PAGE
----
Wednesday, May 04, 2005

Reflections on the narrow way

For narrow is the gate, and straight the way, that leads unto life, and few are they who find it. - Mt. 7:14

Christians from diverse backgrounds have been reflecting on Jesus' words in Matthew's Gospel about the unpopularity of Christian discipleship. Andrew Hamilton at backyardmissionary, for example, considers the implications of Mt. 7:14 for evangelism:

It is the road less travelled - the less desirable road - the road of true, cross carrying discipleship. . . . For an evangelist that's a hard message to hear! We all want to see as many people as possible come to faith, but I have had a gutful of trying to motivate people who don't want to be disciples to live like disciples.

Hamo's thoughts reflect similar ideas expressed by Joseph Ratzinger, better known as Pope Benedict XVI. This paragraph is from a recent Newsweek article:

In a series of interviews published as a 1996 book entitled "Salt of the Earth," Ratzinger said: "We might have to part with the notion of a popular Church. It is possible that we are on the verge of a new era in the history of the Church, perhaps very different from those we have faced in the past, when Christianity will resemble the mustard seed [Matthew 13:31], that is, will continue only in the form of small and seemingly insignificant groups, which yet will oppose evil with all their strength and bring Good into this world." Indeed, he added, "Christianity might diminish into a barely discernible presence."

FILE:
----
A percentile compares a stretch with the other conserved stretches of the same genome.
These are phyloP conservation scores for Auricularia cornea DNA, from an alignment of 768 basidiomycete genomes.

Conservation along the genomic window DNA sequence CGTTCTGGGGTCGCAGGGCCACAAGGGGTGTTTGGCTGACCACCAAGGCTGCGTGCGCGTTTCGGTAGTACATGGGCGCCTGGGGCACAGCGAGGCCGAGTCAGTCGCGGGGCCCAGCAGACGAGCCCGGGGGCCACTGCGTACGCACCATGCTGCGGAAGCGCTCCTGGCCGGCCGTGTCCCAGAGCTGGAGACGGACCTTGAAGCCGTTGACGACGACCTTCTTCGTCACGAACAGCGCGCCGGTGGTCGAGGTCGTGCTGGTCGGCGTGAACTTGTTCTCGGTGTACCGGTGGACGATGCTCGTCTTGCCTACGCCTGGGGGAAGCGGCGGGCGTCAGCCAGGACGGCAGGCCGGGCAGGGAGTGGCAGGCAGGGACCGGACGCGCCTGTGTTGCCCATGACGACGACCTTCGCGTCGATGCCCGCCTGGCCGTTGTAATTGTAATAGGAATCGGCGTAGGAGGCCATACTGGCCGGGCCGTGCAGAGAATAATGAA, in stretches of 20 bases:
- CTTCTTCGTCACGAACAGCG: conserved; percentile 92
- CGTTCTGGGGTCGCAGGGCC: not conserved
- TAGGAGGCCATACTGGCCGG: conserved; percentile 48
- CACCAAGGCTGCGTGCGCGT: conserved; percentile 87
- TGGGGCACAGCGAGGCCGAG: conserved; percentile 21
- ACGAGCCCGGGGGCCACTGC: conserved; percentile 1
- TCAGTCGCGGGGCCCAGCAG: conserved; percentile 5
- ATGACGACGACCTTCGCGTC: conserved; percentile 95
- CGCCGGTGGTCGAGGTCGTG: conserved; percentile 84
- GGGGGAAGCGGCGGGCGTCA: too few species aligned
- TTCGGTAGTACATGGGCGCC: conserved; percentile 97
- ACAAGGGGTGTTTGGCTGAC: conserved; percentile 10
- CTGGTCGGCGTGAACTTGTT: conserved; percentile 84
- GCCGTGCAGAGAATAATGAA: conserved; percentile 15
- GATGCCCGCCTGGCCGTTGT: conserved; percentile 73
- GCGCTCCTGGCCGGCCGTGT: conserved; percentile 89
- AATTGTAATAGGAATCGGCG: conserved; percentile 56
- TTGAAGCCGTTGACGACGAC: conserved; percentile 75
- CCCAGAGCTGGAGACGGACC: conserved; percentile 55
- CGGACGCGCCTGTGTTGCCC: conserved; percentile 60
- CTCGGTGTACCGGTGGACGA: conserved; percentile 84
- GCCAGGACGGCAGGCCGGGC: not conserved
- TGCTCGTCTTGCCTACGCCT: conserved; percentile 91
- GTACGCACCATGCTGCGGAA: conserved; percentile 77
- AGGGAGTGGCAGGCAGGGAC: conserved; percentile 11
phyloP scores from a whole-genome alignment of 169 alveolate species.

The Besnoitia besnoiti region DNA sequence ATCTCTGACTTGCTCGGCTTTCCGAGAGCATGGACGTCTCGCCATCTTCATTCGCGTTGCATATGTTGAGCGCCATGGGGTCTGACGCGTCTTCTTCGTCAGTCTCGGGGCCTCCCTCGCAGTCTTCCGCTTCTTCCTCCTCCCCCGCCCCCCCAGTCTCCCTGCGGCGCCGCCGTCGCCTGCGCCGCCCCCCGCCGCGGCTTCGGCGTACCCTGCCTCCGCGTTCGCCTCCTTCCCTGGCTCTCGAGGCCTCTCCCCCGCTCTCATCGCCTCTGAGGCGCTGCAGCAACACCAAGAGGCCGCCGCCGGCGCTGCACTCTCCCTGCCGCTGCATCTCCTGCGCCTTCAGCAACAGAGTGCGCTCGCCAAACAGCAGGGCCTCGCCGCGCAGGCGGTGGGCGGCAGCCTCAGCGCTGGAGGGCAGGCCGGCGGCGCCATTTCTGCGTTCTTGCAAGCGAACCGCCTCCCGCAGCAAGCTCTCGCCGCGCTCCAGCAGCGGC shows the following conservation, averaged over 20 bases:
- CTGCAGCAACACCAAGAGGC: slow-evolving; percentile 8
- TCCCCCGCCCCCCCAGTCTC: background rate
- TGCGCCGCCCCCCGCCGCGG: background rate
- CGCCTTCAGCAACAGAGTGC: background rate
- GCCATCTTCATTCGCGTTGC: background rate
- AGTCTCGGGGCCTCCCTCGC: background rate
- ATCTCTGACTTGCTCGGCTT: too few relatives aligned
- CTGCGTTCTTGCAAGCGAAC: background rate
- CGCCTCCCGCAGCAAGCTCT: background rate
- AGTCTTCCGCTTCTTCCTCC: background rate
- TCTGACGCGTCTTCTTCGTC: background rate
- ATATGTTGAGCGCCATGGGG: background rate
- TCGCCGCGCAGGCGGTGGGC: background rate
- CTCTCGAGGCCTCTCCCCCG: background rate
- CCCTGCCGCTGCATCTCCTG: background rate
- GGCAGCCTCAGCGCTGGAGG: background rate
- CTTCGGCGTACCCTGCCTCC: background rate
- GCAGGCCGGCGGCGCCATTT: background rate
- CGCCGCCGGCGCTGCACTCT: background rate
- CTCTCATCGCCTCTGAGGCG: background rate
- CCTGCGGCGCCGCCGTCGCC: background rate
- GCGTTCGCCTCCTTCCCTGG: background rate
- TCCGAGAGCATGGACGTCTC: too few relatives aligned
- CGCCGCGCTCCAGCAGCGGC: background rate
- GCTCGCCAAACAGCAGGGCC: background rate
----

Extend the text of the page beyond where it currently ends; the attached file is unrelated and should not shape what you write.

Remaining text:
That's a radical thought, but fully in keeping with yet more words of Jesus found in Matthew's Gospel: "For many are called, but few chosen" (Mt. 22:14).

Hamo wonders how this narrow-gate vision of the church plays out on the ground:

It seems that Jesus sees disciples as being few and far between - a rare commodity. I am still wondering what this means for how I lead and live my life in this community.

Good questions. Any thoughts?


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